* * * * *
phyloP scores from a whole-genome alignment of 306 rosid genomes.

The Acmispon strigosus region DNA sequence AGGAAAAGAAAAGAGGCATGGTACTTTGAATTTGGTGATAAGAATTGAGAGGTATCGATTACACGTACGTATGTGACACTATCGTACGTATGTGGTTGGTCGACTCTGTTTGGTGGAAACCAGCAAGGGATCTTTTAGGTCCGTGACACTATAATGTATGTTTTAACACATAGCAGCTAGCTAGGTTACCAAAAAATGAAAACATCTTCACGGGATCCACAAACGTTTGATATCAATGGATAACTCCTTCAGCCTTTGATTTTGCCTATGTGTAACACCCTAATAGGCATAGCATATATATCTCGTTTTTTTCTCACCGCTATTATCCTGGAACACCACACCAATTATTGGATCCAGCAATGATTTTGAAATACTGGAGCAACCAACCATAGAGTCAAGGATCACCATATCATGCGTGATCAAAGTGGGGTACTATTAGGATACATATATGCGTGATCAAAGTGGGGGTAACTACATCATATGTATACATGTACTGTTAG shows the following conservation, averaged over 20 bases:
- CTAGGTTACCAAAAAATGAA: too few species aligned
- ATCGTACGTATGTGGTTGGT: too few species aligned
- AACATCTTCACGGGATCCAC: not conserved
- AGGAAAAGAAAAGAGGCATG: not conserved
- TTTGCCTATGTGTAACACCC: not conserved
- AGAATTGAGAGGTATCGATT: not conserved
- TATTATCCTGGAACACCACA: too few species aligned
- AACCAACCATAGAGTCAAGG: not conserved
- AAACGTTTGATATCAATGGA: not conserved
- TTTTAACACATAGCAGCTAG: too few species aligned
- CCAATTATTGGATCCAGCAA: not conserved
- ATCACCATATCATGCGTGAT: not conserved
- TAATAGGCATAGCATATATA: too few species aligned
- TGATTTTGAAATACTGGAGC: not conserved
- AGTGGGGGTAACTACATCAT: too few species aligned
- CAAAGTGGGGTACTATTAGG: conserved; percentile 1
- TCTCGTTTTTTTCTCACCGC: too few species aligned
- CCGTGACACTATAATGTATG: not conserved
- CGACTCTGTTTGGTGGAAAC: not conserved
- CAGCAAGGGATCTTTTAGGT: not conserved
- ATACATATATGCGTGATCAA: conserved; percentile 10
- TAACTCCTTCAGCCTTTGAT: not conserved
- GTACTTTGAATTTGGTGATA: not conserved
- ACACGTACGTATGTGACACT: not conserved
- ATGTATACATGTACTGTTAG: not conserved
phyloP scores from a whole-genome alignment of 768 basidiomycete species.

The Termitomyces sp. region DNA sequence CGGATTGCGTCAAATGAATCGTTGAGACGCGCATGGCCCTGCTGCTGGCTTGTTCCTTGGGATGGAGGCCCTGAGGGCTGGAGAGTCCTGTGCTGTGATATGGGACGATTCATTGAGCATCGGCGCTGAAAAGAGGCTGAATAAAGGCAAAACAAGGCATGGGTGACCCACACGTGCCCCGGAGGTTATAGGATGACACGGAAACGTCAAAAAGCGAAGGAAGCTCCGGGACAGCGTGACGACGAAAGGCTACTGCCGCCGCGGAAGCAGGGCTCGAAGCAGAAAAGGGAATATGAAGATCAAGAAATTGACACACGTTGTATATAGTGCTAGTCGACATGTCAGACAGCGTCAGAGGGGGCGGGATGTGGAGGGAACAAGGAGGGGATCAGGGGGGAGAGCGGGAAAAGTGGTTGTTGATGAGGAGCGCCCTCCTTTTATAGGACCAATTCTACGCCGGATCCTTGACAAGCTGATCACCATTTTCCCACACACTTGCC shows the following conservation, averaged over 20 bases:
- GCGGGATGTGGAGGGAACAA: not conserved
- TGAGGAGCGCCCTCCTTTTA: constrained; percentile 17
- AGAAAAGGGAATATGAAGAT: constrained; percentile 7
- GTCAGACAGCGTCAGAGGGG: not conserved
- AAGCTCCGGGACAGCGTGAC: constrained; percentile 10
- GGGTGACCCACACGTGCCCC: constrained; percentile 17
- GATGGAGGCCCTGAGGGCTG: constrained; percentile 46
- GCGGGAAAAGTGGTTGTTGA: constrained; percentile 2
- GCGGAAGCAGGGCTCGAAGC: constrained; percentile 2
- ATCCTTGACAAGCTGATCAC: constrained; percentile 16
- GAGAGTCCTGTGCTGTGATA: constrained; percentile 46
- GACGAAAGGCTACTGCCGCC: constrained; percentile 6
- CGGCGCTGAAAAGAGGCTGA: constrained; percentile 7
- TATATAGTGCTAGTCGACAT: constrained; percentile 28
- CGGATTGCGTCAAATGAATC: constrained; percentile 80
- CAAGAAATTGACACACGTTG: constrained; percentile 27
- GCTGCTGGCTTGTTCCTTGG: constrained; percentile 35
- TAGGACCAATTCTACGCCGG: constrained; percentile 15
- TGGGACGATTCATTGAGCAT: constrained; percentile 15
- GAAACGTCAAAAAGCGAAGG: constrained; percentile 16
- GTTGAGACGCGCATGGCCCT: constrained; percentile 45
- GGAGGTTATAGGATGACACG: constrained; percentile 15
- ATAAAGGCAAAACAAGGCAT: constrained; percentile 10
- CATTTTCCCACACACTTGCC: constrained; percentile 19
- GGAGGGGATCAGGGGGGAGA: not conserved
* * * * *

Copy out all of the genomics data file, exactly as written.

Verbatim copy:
phyloP scores from a whole-genome alignment of 306 rosid genomes.

The Acmispon strigosus region DNA sequence AGGAAAAGAAAAGAGGCATGGTACTTTGAATTTGGTGATAAGAATTGAGAGGTATCGATTACACGTACGTATGTGACACTATCGTACGTATGTGGTTGGTCGACTCTGTTTGGTGGAAACCAGCAAGGGATCTTTTAGGTCCGTGACACTATAATGTATGTTTTAACACATAGCAGCTAGCTAGGTTACCAAAAAATGAAAACATCTTCACGGGATCCACAAACGTTTGATATCAATGGATAACTCCTTCAGCCTTTGATTTTGCCTATGTGTAACACCCTAATAGGCATAGCATATATATCTCGTTTTTTTCTCACCGCTATTATCCTGGAACACCACACCAATTATTGGATCCAGCAATGATTTTGAAATACTGGAGCAACCAACCATAGAGTCAAGGATCACCATATCATGCGTGATCAAAGTGGGGTACTATTAGGATACATATATGCGTGATCAAAGTGGGGGTAACTACATCATATGTATACATGTACTGTTAG shows the following conservation, averaged over 20 bases:
- CTAGGTTACCAAAAAATGAA: too few species aligned
- ATCGTACGTATGTGGTTGGT: too few species aligned
- AACATCTTCACGGGATCCAC: not conserved
- AGGAAAAGAAAAGAGGCATG: not conserved
- TTTGCCTATGTGTAACACCC: not conserved
- AGAATTGAGAGGTATCGATT: not conserved
- TATTATCCTGGAACACCACA: too few species aligned
- AACCAACCATAGAGTCAAGG: not conserved
- AAACGTTTGATATCAATGGA: not conserved
- TTTTAACACATAGCAGCTAG: too few species aligned
- CCAATTATTGGATCCAGCAA: not conserved
- ATCACCATATCATGCGTGAT: not conserved
- TAATAGGCATAGCATATATA: too few species aligned
- TGATTTTGAAATACTGGAGC: not conserved
- AGTGGGGGTAACTACATCAT: too few species aligned
- CAAAGTGGGGTACTATTAGG: conserved; percentile 1
- TCTCGTTTTTTTCTCACCGC: too few species aligned
- CCGTGACACTATAATGTATG: not conserved
- CGACTCTGTTTGGTGGAAAC: not conserved
- CAGCAAGGGATCTTTTAGGT: not conserved
- ATACATATATGCGTGATCAA: conserved; percentile 10
- TAACTCCTTCAGCCTTTGAT: not conserved
- GTACTTTGAATTTGGTGATA: not conserved
- ACACGTACGTATGTGACACT: not conserved
- ATGTATACATGTACTGTTAG: not conserved
phyloP scores from a whole-genome alignment of 768 basidiomycete species.

The Termitomyces sp. region DNA sequence CGGATTGCGTCAAATGAATCGTTGAGACGCGCATGGCCCTGCTGCTGGCTTGTTCCTTGGGATGGAGGCCCTGAGGGCTGGAGAGTCCTGTGCTGTGATATGGGACGATTCATTGAGCATCGGCGCTGAAAAGAGGCTGAATAAAGGCAAAACAAGGCATGGGTGACCCACACGTGCCCCGGAGGTTATAGGATGACACGGAAACGTCAAAAAGCGAAGGAAGCTCCGGGACAGCGTGACGACGAAAGGCTACTGCCGCCGCGGAAGCAGGGCTCGAAGCAGAAAAGGGAATATGAAGATCAAGAAATTGACACACGTTGTATATAGTGCTAGTCGACATGTCAGACAGCGTCAGAGGGGGCGGGATGTGGAGGGAACAAGGAGGGGATCAGGGGGGAGAGCGGGAAAAGTGGTTGTTGATGAGGAGCGCCCTCCTTTTATAGGACCAATTCTACGCCGGATCCTTGACAAGCTGATCACCATTTTCCCACACACTTGCC shows the following conservation, averaged over 20 bases:
- GCGGGATGTGGAGGGAACAA: not conserved
- TGAGGAGCGCCCTCCTTTTA: constrained; percentile 17
- AGAAAAGGGAATATGAAGAT: constrained; percentile 7
- GTCAGACAGCGTCAGAGGGG: not conserved
- AAGCTCCGGGACAGCGTGAC: constrained; percentile 10
- GGGTGACCCACACGTGCCCC: constrained; percentile 17
- GATGGAGGCCCTGAGGGCTG: constrained; percentile 46
- GCGGGAAAAGTGGTTGTTGA: constrained; percentile 2
- GCGGAAGCAGGGCTCGAAGC: constrained; percentile 2
- ATCCTTGACAAGCTGATCAC: constrained; percentile 16
- GAGAGTCCTGTGCTGTGATA: constrained; percentile 46
- GACGAAAGGCTACTGCCGCC: constrained; percentile 6
- CGGCGCTGAAAAGAGGCTGA: constrained; percentile 7
- TATATAGTGCTAGTCGACAT: constrained; percentile 28
- CGGATTGCGTCAAATGAATC: constrained; percentile 80
- CAAGAAATTGACACACGTTG: constrained; percentile 27
- GCTGCTGGCTTGTTCCTTGG: constrained; percentile 35
- TAGGACCAATTCTACGCCGG: constrained; percentile 15
- TGGGACGATTCATTGAGCAT: constrained; percentile 15
- GAAACGTCAAAAAGCGAAGG: constrained; percentile 16
- GTTGAGACGCGCATGGCCCT: constrained; percentile 45
- GGAGGTTATAGGATGACACG: constrained; percentile 15
- ATAAAGGCAAAACAAGGCAT: constrained; percentile 10
- CATTTTCCCACACACTTGCC: constrained; percentile 19
- GGAGGGGATCAGGGGGGAGA: not conserved